Summary and Analysis
The monster and Victor are caught up to each other in time by the end of this chapter. This chapter is pivotal in that it blends the two sides into one story.
The monster sees his family leave their cottage, so he burns it down and goes to live off of the land. His travels carry him near Geneva, where he meets William Frankenstein, Victor's youngest brother. Realizing who the boy is, the monster murders the child and plants the locket in Justine's dress pocket. The monster's final request from Victor is to create him a mate.
In Chapter 16, the monster is the victim of an injustice again. After his "adopted family" rejects him, he seeks to find Victor in Geneva. Along the way, the monster is shot through the shoulder after he saves a little girl from drowning in a stream. Recognized and shot as a villain, he is not seen as the savior he really is. He curses all men and, "inflamed by pain," he vows "eternal hatred and vengeance to all mankind." He passes a fall, winter, and spring in the woods, traveling at night to reach Geneva.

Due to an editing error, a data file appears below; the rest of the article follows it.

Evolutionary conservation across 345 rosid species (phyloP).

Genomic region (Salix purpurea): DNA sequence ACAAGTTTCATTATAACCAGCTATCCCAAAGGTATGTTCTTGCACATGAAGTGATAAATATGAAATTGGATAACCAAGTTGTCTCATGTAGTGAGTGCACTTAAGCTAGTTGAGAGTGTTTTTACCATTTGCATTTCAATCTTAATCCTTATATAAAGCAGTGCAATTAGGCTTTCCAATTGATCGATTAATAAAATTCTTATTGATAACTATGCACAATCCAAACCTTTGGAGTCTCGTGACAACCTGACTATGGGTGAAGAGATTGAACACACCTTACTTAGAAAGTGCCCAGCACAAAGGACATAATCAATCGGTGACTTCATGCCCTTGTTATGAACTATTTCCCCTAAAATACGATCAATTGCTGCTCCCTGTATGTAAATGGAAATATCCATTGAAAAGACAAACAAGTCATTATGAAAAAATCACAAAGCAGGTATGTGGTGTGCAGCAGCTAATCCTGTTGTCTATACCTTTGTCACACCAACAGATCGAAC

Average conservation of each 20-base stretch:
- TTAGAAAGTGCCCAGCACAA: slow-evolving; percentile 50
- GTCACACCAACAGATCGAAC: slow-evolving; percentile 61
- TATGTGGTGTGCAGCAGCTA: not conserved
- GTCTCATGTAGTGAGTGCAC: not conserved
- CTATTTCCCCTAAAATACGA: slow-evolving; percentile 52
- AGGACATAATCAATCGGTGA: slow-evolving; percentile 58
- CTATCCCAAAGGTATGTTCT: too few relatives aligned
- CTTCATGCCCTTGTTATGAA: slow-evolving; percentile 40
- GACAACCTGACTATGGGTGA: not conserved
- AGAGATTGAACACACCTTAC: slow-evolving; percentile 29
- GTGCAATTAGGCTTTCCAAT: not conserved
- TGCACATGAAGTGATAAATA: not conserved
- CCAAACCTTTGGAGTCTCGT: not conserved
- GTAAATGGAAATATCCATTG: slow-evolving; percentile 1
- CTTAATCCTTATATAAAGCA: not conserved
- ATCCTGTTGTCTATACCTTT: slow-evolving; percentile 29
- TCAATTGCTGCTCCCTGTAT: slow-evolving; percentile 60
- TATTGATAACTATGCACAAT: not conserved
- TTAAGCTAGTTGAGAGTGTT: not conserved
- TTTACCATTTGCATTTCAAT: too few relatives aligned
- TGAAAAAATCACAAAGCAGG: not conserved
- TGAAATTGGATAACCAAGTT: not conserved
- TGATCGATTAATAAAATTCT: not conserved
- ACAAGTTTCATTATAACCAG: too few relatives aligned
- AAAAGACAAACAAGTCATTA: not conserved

In a search for food and shelter, the monster encounters young William Frankenstein and kills him. He claims, "I too can create desolation, my enemy is not invulnerable; this death will carry despair to him, and a thousand other miseries shall torment and destroy him." The monster takes the locket from William, goes into a barn for rest, and finds Justine sleeping in the hay. He puts the locket of William's mother into Justine's pocket.